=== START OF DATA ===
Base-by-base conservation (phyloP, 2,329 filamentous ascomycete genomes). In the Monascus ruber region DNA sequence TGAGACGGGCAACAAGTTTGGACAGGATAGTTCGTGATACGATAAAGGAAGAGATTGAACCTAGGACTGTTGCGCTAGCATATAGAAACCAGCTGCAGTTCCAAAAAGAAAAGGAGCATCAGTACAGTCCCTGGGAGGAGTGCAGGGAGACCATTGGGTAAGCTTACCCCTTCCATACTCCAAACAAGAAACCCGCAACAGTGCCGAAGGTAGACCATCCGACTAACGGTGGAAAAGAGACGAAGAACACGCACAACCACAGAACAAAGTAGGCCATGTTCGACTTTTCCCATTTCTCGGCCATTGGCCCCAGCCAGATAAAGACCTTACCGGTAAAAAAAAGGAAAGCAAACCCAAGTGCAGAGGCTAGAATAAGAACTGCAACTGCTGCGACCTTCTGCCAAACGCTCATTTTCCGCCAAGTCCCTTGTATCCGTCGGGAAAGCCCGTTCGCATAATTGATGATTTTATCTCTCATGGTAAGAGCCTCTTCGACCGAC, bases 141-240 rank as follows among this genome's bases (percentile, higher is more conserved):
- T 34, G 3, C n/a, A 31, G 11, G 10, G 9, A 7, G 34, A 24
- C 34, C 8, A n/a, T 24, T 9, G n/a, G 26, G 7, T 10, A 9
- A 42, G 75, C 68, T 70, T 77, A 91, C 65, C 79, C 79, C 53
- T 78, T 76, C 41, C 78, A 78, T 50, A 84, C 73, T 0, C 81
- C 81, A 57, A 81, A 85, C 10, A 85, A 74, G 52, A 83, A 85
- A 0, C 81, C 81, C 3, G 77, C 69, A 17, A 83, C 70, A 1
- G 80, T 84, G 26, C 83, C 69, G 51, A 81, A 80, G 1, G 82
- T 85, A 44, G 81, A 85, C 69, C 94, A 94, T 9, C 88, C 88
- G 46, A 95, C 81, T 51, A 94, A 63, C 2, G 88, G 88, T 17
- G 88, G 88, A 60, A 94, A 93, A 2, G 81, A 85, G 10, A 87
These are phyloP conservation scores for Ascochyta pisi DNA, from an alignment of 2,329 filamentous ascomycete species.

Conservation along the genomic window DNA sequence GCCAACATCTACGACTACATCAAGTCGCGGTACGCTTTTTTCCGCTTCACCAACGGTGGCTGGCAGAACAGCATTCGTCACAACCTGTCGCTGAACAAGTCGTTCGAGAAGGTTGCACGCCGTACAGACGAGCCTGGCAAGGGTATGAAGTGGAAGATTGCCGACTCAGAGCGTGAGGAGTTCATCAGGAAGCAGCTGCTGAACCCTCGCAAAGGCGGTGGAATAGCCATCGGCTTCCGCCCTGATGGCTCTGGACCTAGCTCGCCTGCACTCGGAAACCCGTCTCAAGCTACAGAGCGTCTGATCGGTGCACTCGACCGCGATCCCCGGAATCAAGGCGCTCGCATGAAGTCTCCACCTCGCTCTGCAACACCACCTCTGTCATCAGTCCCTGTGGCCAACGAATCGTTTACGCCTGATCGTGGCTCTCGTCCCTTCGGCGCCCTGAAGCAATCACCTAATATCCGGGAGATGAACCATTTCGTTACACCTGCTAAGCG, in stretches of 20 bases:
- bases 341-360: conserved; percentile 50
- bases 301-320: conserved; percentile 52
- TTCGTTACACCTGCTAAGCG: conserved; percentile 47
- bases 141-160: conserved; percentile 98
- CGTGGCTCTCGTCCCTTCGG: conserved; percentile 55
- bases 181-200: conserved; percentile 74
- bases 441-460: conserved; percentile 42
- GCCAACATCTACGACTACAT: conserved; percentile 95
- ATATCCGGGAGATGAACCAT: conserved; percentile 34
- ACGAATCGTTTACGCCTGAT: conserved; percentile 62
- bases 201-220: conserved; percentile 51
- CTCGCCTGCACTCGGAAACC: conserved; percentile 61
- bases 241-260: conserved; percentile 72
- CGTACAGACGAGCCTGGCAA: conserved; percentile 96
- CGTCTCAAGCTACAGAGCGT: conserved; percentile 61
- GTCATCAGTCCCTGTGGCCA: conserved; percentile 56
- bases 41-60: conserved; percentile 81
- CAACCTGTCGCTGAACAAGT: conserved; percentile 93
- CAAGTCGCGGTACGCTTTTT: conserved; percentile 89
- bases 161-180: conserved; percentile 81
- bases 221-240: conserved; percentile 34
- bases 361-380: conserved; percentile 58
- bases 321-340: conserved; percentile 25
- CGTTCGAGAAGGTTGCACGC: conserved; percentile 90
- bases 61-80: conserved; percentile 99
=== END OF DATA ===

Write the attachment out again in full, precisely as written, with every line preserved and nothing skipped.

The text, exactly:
Base-by-base conservation (phyloP, 2,329 filamentous ascomycete genomes). In the Monascus ruber region DNA sequence TGAGACGGGCAACAAGTTTGGACAGGATAGTTCGTGATACGATAAAGGAAGAGATTGAACCTAGGACTGTTGCGCTAGCATATAGAAACCAGCTGCAGTTCCAAAAAGAAAAGGAGCATCAGTACAGTCCCTGGGAGGAGTGCAGGGAGACCATTGGGTAAGCTTACCCCTTCCATACTCCAAACAAGAAACCCGCAACAGTGCCGAAGGTAGACCATCCGACTAACGGTGGAAAAGAGACGAAGAACACGCACAACCACAGAACAAAGTAGGCCATGTTCGACTTTTCCCATTTCTCGGCCATTGGCCCCAGCCAGATAAAGACCTTACCGGTAAAAAAAAGGAAAGCAAACCCAAGTGCAGAGGCTAGAATAAGAACTGCAACTGCTGCGACCTTCTGCCAAACGCTCATTTTCCGCCAAGTCCCTTGTATCCGTCGGGAAAGCCCGTTCGCATAATTGATGATTTTATCTCTCATGGTAAGAGCCTCTTCGACCGAC, bases 141-240 rank as follows among this genome's bases (percentile, higher is more conserved):
- T 34, G 3, C n/a, A 31, G 11, G 10, G 9, A 7, G 34, A 24
- C 34, C 8, A n/a, T 24, T 9, G n/a, G 26, G 7, T 10, A 9
- A 42, G 75, C 68, T 70, T 77, A 91, C 65, C 79, C 79, C 53
- T 78, T 76, C 41, C 78, A 78, T 50, A 84, C 73, T 0, C 81
- C 81, A 57, A 81, A 85, C 10, A 85, A 74, G 52, A 83, A 85
- A 0, C 81, C 81, C 3, G 77, C 69, A 17, A 83, C 70, A 1
- G 80, T 84, G 26, C 83, C 69, G 51, A 81, A 80, G 1, G 82
- T 85, A 44, G 81, A 85, C 69, C 94, A 94, T 9, C 88, C 88
- G 46, A 95, C 81, T 51, A 94, A 63, C 2, G 88, G 88, T 17
- G 88, G 88, A 60, A 94, A 93, A 2, G 81, A 85, G 10, A 87
These are phyloP conservation scores for Ascochyta pisi DNA, from an alignment of 2,329 filamentous ascomycete species.

Conservation along the genomic window DNA sequence GCCAACATCTACGACTACATCAAGTCGCGGTACGCTTTTTTCCGCTTCACCAACGGTGGCTGGCAGAACAGCATTCGTCACAACCTGTCGCTGAACAAGTCGTTCGAGAAGGTTGCACGCCGTACAGACGAGCCTGGCAAGGGTATGAAGTGGAAGATTGCCGACTCAGAGCGTGAGGAGTTCATCAGGAAGCAGCTGCTGAACCCTCGCAAAGGCGGTGGAATAGCCATCGGCTTCCGCCCTGATGGCTCTGGACCTAGCTCGCCTGCACTCGGAAACCCGTCTCAAGCTACAGAGCGTCTGATCGGTGCACTCGACCGCGATCCCCGGAATCAAGGCGCTCGCATGAAGTCTCCACCTCGCTCTGCAACACCACCTCTGTCATCAGTCCCTGTGGCCAACGAATCGTTTACGCCTGATCGTGGCTCTCGTCCCTTCGGCGCCCTGAAGCAATCACCTAATATCCGGGAGATGAACCATTTCGTTACACCTGCTAAGCG, in stretches of 20 bases:
- bases 341-360: conserved; percentile 50
- bases 301-320: conserved; percentile 52
- TTCGTTACACCTGCTAAGCG: conserved; percentile 47
- bases 141-160: conserved; percentile 98
- CGTGGCTCTCGTCCCTTCGG: conserved; percentile 55
- bases 181-200: conserved; percentile 74
- bases 441-460: conserved; percentile 42
- GCCAACATCTACGACTACAT: conserved; percentile 95
- ATATCCGGGAGATGAACCAT: conserved; percentile 34
- ACGAATCGTTTACGCCTGAT: conserved; percentile 62
- bases 201-220: conserved; percentile 51
- CTCGCCTGCACTCGGAAACC: conserved; percentile 61
- bases 241-260: conserved; percentile 72
- CGTACAGACGAGCCTGGCAA: conserved; percentile 96
- CGTCTCAAGCTACAGAGCGT: conserved; percentile 61
- GTCATCAGTCCCTGTGGCCA: conserved; percentile 56
- bases 41-60: conserved; percentile 81
- CAACCTGTCGCTGAACAAGT: conserved; percentile 93
- CAAGTCGCGGTACGCTTTTT: conserved; percentile 89
- bases 161-180: conserved; percentile 81
- bases 221-240: conserved; percentile 34
- bases 361-380: conserved; percentile 58
- bases 321-340: conserved; percentile 25
- CGTTCGAGAAGGTTGCACGC: conserved; percentile 90
- bases 61-80: conserved; percentile 99